Monday, December 05, 2011


I have been a longtime member of the National Association of Home Workshop Writers and had served for a term as VP and then as President. I continue to serve as a member of the board. We are currently opening up a membership drive to recruit new members interested in professional level writing for the do it yourself market. I will have more information to share in the blog at a later date.

We all know that the loss of shop classes in American schools was a truly dumb idea, and those of us who write about DIY know that far better than most. Children have been introduced to technologies that make things easy for them and offer little encouragement toward development of the wherewithal to do difficult and challenging things. That's something we need to fix. As writers, it affects our industry.

Also, because DIY writing involves the hands and direct teaching of practical things, it is placed on a lower intellectual and social hierarchy than fiction and other non-fiction materials. Start an organization to promote fiction and you'll have zillions of members overnight. But write about subjects based on real experience that others can replicate in their own hands and the market shrivels in today's world where "ease of use" matters so much to everyone and children are seldom asked to do difficult things. So successful how-to writing that encourages readers to read and become engaged in making real things and to discover their own wherewithal to take on real challenges in the real world requires how-to writers to stick together and encourage each other in our work.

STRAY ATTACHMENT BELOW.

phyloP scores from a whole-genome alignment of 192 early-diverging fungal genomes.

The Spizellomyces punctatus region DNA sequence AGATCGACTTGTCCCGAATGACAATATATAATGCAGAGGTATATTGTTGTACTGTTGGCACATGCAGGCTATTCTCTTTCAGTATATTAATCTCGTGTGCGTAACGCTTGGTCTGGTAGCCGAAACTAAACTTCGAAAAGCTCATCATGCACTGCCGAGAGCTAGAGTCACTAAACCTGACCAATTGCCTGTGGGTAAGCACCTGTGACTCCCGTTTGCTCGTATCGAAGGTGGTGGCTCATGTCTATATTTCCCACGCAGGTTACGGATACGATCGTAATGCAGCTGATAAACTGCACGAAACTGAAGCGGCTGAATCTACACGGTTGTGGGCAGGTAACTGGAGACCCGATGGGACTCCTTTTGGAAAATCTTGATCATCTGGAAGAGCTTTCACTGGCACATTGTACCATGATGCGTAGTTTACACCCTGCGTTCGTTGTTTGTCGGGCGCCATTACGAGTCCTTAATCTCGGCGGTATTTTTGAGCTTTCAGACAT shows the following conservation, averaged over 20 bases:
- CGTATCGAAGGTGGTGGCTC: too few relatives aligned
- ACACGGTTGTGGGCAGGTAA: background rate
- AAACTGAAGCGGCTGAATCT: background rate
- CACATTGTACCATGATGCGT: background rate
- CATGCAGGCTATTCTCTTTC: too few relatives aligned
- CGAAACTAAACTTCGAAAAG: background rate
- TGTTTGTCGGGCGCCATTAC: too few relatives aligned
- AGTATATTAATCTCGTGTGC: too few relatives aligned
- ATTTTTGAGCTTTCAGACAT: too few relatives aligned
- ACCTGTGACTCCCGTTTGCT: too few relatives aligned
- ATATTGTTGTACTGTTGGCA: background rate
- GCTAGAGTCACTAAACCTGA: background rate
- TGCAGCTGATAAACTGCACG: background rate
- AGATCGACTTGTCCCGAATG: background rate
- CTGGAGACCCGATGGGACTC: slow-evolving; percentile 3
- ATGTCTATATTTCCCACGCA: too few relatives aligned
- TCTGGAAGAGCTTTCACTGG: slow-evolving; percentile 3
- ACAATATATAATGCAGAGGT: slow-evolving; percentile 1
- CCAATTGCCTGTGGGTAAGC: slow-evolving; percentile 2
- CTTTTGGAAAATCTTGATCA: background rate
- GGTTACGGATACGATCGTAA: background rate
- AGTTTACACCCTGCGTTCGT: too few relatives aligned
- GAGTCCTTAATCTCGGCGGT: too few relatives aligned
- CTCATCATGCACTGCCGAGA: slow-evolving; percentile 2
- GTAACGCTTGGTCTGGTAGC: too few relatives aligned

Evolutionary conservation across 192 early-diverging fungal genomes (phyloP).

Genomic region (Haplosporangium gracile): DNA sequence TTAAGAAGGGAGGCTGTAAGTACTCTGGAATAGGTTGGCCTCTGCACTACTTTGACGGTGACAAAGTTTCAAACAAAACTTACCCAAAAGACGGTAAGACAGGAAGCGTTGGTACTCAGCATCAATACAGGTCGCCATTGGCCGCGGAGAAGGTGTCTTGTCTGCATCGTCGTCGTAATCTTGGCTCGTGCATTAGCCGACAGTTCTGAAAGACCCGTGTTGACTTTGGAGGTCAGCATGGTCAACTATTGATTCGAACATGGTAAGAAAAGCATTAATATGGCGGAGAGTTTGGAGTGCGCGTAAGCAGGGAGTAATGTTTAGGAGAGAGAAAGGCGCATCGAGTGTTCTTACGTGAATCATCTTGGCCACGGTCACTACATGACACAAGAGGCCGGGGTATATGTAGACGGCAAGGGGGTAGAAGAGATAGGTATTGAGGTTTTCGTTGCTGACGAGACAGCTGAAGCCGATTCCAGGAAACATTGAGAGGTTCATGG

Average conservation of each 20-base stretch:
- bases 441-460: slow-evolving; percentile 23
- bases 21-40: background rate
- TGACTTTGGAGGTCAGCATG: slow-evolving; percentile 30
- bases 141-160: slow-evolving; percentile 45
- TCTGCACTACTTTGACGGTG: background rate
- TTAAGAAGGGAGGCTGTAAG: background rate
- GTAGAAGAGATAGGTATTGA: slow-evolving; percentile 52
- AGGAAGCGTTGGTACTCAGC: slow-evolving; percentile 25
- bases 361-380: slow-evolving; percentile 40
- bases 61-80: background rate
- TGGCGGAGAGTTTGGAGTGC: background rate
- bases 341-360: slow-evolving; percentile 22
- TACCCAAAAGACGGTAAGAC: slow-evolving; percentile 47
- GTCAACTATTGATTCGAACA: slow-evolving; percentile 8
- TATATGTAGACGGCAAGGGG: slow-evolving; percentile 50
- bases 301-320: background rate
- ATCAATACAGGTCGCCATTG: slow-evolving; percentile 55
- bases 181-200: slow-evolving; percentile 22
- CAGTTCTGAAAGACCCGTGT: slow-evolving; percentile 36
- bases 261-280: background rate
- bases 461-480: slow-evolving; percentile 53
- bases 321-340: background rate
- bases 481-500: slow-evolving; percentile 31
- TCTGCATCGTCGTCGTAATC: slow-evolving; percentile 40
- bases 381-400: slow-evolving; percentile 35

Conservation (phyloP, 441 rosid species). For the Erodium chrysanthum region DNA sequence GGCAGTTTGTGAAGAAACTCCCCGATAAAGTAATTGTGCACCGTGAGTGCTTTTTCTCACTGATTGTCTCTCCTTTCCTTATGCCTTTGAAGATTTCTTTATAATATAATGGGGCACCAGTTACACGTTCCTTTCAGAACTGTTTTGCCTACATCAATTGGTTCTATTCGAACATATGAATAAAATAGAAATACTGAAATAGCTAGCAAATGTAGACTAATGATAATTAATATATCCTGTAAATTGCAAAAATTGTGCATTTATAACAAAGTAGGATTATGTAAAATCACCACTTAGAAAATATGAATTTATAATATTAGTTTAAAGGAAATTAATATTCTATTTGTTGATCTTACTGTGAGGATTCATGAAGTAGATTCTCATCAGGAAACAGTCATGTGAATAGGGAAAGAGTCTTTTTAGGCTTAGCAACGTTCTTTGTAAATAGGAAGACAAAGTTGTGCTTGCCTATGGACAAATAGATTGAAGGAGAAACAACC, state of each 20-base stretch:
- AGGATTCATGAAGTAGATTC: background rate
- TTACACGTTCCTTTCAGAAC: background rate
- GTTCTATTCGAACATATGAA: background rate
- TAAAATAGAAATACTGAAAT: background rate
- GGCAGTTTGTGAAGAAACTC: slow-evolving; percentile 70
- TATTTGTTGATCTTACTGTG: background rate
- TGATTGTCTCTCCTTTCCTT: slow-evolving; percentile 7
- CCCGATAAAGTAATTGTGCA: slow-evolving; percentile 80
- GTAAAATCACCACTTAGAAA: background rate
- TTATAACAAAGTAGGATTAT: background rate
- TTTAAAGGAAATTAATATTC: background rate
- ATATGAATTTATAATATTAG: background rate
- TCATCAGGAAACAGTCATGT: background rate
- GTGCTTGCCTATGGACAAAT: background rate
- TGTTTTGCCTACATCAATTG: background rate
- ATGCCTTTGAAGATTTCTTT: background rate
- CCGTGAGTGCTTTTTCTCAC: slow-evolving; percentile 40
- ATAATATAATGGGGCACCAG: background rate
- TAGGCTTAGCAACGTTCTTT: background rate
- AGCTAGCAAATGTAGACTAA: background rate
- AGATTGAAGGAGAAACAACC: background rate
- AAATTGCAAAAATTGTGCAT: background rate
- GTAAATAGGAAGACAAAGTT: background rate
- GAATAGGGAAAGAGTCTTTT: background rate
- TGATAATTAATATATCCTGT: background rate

I was at Lux weaving studio yesterday selling my small boxes and working on a letter to promote the Eureka Springs School of the Arts. A man came in looking for a plumber. He's a skilled software engineer recently retired to a grand historic home in Eureka Springs who had never applied his hands to anything beyond the keyboard, and as he worried about how to find a plumber on a Sunday in Eureka Springs, I offered the use of my wrenches... along with the suggestion that he take time to discover the pleasure of knowing how to do something himself. He listened to my encouragement, but I could see it didn't stick. It is extremely difficult to awaken a person to their own capacities. It was obvious that he came from a social strata in which gentlemen did not do plumbing. I tried to tell him that having the wherewithal to fix things on your own time, without dependence on others is an ennobling and fulfilling endeavor. Can you imagine sitting around wringing your hands on a Sunday afternoon rather than choosing to take matters in your own hands and discover your own physical and intellectual power?

wherewithal is a very good thing.

Make, fix and create...


  1. Hi, Doug

    fyi, the hyperlink in your second paragraph is dead.

    Good post otherwise!

  2. As I tell my sons at every opportunity:

    Helplessness is NOT sexy.

  3. Jim, good point. For boys or for girls either.